BTW: I also have 2 reel to reel tape recorders.
A 2 channel Pioneer with 10" reels and a Sansui 4 channel with 7" reels.
And 4 turntables, 1 is 4 channel.
I collect this stuff, have close to 100 pieces.......
Sorry. I knew that was a bit harsh when I hit "post". I do these built-in
systems when people ask for it, but none of them are audiophiles, or
seriously into music. They are tourists. Most of them could benefit from
some quiet contemplation IMHO.
You're not alone. Digital is like a very fine diamond ceramic saw blade, and
analogue is like warm chocolate fondue.
I've recently been ripping my vinyl collection for distribution through a
'network receiver', mainly to free up space in the living room. The
turntable and amp is under my desk. I made a good run at it but have slowed
recently....I'm running out of steam. I want to fix every pop, and there are
so many albums.
I've been lurking in some audio groups since hatching the plan to digitize
everything...it's amazing how much equipment purchased when I had (long)
hair is still out there working, and how many people are out there looking
for parts to keep them running.
When I came back from Germany in 78 I had several thousand dollars worth of
stuff which I gave up through a bad decision.
Never thought I'd see stuff like that again.
Then in 1998 I discovered ebay and the rest is history.
I blew $15k + in one year on 70's vintage Pioneer and Sansui stuff.
I don't listen to music much anymore but when I do I prefer very high
I have a couple friends in FL that have spent insane amounts of money of
Like, $1500 for a turntable cartridge. Please.......
Hey, some people LIKE Muzak. Overhead speakers are great for that.
I think you probably slowed down because you kept hitting your head on
Don keeps his under the desk to so his wife can change records, but
that's a different story.
I made a good run at it but have slowed
Heh... the new cottage we bought will host a lot of our old stuff that is
stored up on our loft bed in our apartment in the city. Some of that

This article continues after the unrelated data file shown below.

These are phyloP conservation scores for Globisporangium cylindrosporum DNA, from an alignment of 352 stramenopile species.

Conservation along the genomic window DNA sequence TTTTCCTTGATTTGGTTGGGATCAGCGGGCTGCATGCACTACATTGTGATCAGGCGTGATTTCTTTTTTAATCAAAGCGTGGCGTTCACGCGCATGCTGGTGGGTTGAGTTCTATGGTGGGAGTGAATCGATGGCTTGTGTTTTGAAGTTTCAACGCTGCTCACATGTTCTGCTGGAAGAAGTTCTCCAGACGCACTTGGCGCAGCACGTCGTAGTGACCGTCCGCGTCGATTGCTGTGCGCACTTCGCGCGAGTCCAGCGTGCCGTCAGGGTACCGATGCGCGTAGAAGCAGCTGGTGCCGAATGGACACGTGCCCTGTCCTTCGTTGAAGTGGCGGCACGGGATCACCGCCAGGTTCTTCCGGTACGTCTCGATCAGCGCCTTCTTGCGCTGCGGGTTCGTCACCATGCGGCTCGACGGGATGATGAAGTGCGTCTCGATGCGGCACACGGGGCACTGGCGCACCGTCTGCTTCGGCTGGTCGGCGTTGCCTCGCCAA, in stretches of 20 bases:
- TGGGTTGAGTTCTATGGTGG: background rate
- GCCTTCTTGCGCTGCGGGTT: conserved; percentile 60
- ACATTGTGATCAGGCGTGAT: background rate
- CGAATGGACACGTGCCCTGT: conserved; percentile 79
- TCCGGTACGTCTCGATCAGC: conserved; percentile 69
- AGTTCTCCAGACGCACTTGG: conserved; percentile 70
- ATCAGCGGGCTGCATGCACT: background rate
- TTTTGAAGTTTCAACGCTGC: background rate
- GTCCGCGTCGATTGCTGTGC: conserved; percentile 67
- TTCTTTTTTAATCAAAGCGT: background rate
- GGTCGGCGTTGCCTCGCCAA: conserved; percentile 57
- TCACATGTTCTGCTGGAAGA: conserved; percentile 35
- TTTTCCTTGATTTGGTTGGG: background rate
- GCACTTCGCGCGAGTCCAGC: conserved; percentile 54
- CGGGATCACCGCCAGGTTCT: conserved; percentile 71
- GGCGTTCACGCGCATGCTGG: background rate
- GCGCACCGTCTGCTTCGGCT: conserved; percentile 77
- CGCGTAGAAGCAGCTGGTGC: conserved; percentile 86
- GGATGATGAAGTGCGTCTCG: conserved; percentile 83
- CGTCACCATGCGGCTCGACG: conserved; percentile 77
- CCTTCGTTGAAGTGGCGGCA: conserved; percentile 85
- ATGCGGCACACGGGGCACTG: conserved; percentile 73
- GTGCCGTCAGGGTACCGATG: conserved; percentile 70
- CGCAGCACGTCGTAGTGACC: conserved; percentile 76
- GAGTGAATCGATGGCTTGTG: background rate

includes the 400+ vinyl's I can't wait to listen to again since I only
played about 90% of them once to record on tape in the 70's and 80's. To
listen to those great old tunes I can't wait to dust off my Pioneer SX-3700
amp, my Technics direct drive quartz turn table, my Akai tape deck, my two
Allison Acoustic 6 cubes and two Dynaco speakers. All middle to upper
quality stuff but that doesn't take away the thrill I'm gonna have playing
Heh, the 3700 was in the 3rd series of the amazing silver faced run, manuf
in the late 70's, approx. *50 (real) watts per channel*, walnut side panels.
A nice little machine.
Remind me, does this one have the blue lighted dial face?
Akai tape deck, reel or cassette?
My first reel was an Akai, 7" reels, with auto-reverse.
Wish I still had it.
When I say real watts thats what I mean.
Not the ridiculous, and false, claims the manuf's today spout off about in
their black and silver plastic 3 pound pieces of junk.
Your Pioneer will blow most speakers on the market today, stretched woofer
cones, crystalized voice coils and bleached magnets.
I bought a $400 Pioneer receiver back in 1994 and about 2 years ago it
Rather than throwing it to the curb I opened the 3 pound plastic case to see
what was inside.
It was mainly a hollow box, with a small circuit board in the corner and a
I was shocked that that was all that was in there.
If you open the cabinet on my gargantuan Pioneer SX-1250 there is barely
room for dust to accumulate.
Caps as big as Coke cans, transformers big enough to run NYC for 2 weeks.
That's the one... like this one:
this one is listed on ebay for almost 600bux... dunno what it would
actually sell for, others are listed and have bids at around 100bux without
the box and papers. I'm glad I kept the box and original manuals...
Nah, it's a double casette deck from the same era... I splurged on the amp
and Allison six speakers like these:
unlike these on ebay, mine are mint and with the boxes and literature...
Geez... looking at these prices on ebay it makes me think... nah, I'd
rather use them...
You were wise to keep the box and lit. as that makes all the difference in
the world if you sell it.
What it means is that you took real good care of your stuff.
For a few years I bought and sold stereo equip left and right on ebay in an
effort to get the best of the best.
I likes them Pioneers wif the purty blu lites.
I even have a few of the accessory pieces for that series, which I wrongly
The 3700 is in the 4th series not the 3rd.
I have a noise reduction and range expander as well as a reverb unit from
In fact, I have 2 of each, in the original boxes with manuals.
I have them in both the blue lights and the green lights.
My alltime preference though is from the 2nd series and my big time baby is
my original SX-1250 receiver, 160 watts per ch. which I had a total makeover
done on it last year and it will make your eyes bleed.
You can see it here: http://tinyurl.com/22stet
At 70lbs its not for the light hearted.
If you wanna do your 3700, and your ears, some serious justice do an ebay
search for some 1st series Pioneer HPM-100 speakers.
You'll know the 1st series by the silver ring around the blowhole.
The market is down right now for vintage stereo equipment and you can pick
up a good pair of HPM's for less than $300.
They go 20-20,000hz and thats farther than the human ear can grasp.
You can hear the drumsticks coming OFF the symbols.
Here's what they look like: http://tinyurl.com/26uxjf
Excellent price, but you better hurry, the auction is over in 36 mins.
Or, go whole hog and grab up the daddy's in this series:
Your wife will kill you. LOL